Meenakari or enamelling is the art of colouring and ornamenting the surface of metals by fusing over it brilliant colours that are decorated in an intricate design.

Meena is the feminine form of Minoo in Persian, meaning heaven. Meena refers to the Azure colour of heaven. The Iranian craftsmen of Sasanied era invented Meenakari art; and Mongols spread it to India and other countries.

Enamel is usually used to design vase, jewelry and candleholder in addition to doors and chandeliers of holy shrines. The central city of Isfahan is the most important Iranian hub of enamelling.

Enamelling and decorating metals with colourful and baked coats is one of the distinguished courses of art in Isfahan.

Meena is defined as some sort of glasslike coloured coat; which can be stabilized by heat on different metals particularly copper. Meenakari is of abundant use industrially for producing metal and hygienic dishes; but it has also been used by painters, goldsmiths and metal engravers since long times ago.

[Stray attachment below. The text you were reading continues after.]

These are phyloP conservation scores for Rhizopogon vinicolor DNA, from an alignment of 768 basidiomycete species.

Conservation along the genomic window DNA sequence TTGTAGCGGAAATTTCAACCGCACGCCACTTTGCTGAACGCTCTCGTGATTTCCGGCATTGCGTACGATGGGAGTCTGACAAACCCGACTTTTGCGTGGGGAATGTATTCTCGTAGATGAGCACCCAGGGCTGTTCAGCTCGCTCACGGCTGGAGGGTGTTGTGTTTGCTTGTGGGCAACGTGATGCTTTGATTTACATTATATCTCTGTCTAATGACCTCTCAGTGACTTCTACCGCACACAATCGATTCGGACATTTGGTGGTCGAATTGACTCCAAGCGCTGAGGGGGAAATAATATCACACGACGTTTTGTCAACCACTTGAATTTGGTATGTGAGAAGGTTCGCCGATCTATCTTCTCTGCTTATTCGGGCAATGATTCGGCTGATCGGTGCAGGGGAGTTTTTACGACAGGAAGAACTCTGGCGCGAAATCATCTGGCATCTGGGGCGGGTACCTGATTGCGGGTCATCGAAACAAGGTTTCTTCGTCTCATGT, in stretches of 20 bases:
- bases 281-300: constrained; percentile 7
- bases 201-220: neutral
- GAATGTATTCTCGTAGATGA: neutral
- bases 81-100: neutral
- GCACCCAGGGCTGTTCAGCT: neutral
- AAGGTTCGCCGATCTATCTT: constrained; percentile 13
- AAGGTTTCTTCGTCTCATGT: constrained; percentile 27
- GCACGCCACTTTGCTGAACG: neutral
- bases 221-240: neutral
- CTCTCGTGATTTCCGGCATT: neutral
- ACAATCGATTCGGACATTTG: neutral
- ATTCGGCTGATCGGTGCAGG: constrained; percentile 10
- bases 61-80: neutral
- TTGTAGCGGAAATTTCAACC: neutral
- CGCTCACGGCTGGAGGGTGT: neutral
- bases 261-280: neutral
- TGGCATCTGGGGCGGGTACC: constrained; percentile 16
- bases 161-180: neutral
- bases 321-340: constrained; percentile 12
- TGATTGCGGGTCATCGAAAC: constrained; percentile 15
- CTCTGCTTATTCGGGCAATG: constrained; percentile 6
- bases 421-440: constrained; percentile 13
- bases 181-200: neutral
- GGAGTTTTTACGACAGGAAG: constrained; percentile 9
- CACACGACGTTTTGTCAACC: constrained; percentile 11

The Meenakars- enamelling artists- engrave the surface of the metal with intricate designs using a metal stylus which is then filled in with colours.

The Meena is then placed in a furnace where the colours are fused and hardened to become one with the surface. The enamelled piece is then gently rubbed with a file, cleaned with a mixture of lemon, and tamarind that helps highlight the lustre of each colour.

Following you can find photos of Meenakari in Isfahan retrieved from IRNA:

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